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Massively Parallel Supercomputers Show Promise

THE Wavetracer supercomputer that sits in the company's Acton, Mass., headquarters is not exactly awe-in- spiring.

It stands waist-high, looking more like the scale-model of a skyscraper than a superfast machine. Its processors are ordinary - no more powerful than IBM's original personal computer.

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Welcome to the future - at least the possible future - of supercomputing.

Wavetracer Inc. and other companies are building powerful new computers using rather mundane parts. The idea is called massively parallel processing, or MPP. Though not new, MPP has become suddenly popular in the last two years. "Everyone is building a parallel computer," says Rich Fiorentino, Wavetracer president and chief executive.

"The next wave, at least in everyone's mind, is massively parallel computers," adds Christopher Willard, senior industry analyst with Dataquest Inc.

The MPP market has been growing about 40 percent a year, albeit from a small base. The industry reached over $200 million in factory revenue last year, and Dataquest expects the market to grow just over 20 percent a year over the next five years.

"It's better than any other part of the supercomputer market that we follow," Mr. Willard says. Cray working on hybrid

Even Cray Research Inc., the famed manufacturer of traditional supercomputers, has said it is speeding up its MPP program. By 1993, it plans to deliver a supercomputer hybrid that incorporates that architecture into its Y-MP line of machines.

MPP computers are much easier to explain than to build. Instead of using a handful of very fast, specially cooled processors to power a supercomputer, MPP machines link together thousands of more ordinary processors to achieve similar results.

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"What it does is make supercomputing much more cost-effective," says Danny Hillis, cofounder of Thinking Machines Corporation. "These days you can buy a supercomputer basically for what it used to cost to install the air conditioner" into a specially cooled supercomputer room. For example, Cray Research is selling its Y-MP C90 supercomputer for $30 million. A comparable Connection Machine from Thinking Machines would cost something like $5 million to $6 million, Hillis estimates.

Wavetracer's MPP machines run much slower than Cray's but at a cost of no more than $400,000.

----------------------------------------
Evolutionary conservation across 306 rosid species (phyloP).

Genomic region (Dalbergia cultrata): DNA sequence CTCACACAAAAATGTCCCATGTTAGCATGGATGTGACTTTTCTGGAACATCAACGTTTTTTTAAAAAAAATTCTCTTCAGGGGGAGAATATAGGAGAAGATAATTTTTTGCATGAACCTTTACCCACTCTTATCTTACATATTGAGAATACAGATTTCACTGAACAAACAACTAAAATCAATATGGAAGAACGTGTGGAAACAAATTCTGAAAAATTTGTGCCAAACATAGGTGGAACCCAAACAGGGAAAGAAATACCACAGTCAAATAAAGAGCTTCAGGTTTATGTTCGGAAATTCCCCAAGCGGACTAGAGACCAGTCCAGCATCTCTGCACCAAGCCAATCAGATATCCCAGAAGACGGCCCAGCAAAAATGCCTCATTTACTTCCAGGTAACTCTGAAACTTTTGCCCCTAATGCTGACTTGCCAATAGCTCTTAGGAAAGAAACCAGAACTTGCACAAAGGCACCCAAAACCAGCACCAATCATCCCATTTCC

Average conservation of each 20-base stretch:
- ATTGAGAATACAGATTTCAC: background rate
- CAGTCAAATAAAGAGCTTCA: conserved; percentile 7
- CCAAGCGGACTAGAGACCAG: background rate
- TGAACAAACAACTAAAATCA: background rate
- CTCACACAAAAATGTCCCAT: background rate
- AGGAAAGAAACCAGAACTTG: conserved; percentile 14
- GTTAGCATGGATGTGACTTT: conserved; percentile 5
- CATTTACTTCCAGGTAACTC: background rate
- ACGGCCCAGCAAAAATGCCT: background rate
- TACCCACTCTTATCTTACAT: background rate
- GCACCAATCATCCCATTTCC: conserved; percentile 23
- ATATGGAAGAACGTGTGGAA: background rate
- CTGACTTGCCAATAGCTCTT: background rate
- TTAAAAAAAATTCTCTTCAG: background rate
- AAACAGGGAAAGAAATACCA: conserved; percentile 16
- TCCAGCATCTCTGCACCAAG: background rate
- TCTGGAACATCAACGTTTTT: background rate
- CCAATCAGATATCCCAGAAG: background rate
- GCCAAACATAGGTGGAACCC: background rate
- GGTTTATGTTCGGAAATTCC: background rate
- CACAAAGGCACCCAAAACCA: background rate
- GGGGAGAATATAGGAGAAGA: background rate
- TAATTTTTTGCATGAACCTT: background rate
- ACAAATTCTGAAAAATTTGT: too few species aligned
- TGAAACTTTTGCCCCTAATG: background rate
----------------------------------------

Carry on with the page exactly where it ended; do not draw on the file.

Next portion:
Such comparisons are problematic, because MPP supercomputers can only handle certain kinds of problems and require a new kind of software. Writing that software can easily take a year and boost the price of the machine by a factor of three or even 10, industry officials say.

"There have not been any breakthroughs in the process of building software for massively parallel applications - both building the software and getting it to work," says John White, president of the Association of Computing Machinery. When to use MPP machines

So, if the software already exists to handle a company's problems, it might well buy a Cray or some more traditional machine. If the company needs to solve brand new problems, it should look seriously at an MPP machine, industry analysts suggest.

Traditionally, supercomputer architects used very fast single processors to handle computer programs line by line - rather like getting the world's best speed-reader to zip through War and Peace. More than a decade ago, they recognized the importance of parallel processing - using a team of "speed-readers" to break up the program into chunks. MPP goes a step further by using massively parallel processors - 1,000 or more - each reading a separate page of the novel.

Many MPP machines, including Wavetracer's, use simple processors to handle the data, says Jim Jackson, Wavetracer's chief scientist. The drawback is that the processor falls asleep if its particular "page" of data is blank. Other MPP machines use more sophisticated processors that avoid that problem but create communications bottlenecks.

If MPP succeeds, supercomputers will move increasingly into the business world, doing what Willard of Dataquest calls "supercomputing of the mundane designing a better golf ball or figuring out how to cook meatballs in their original can.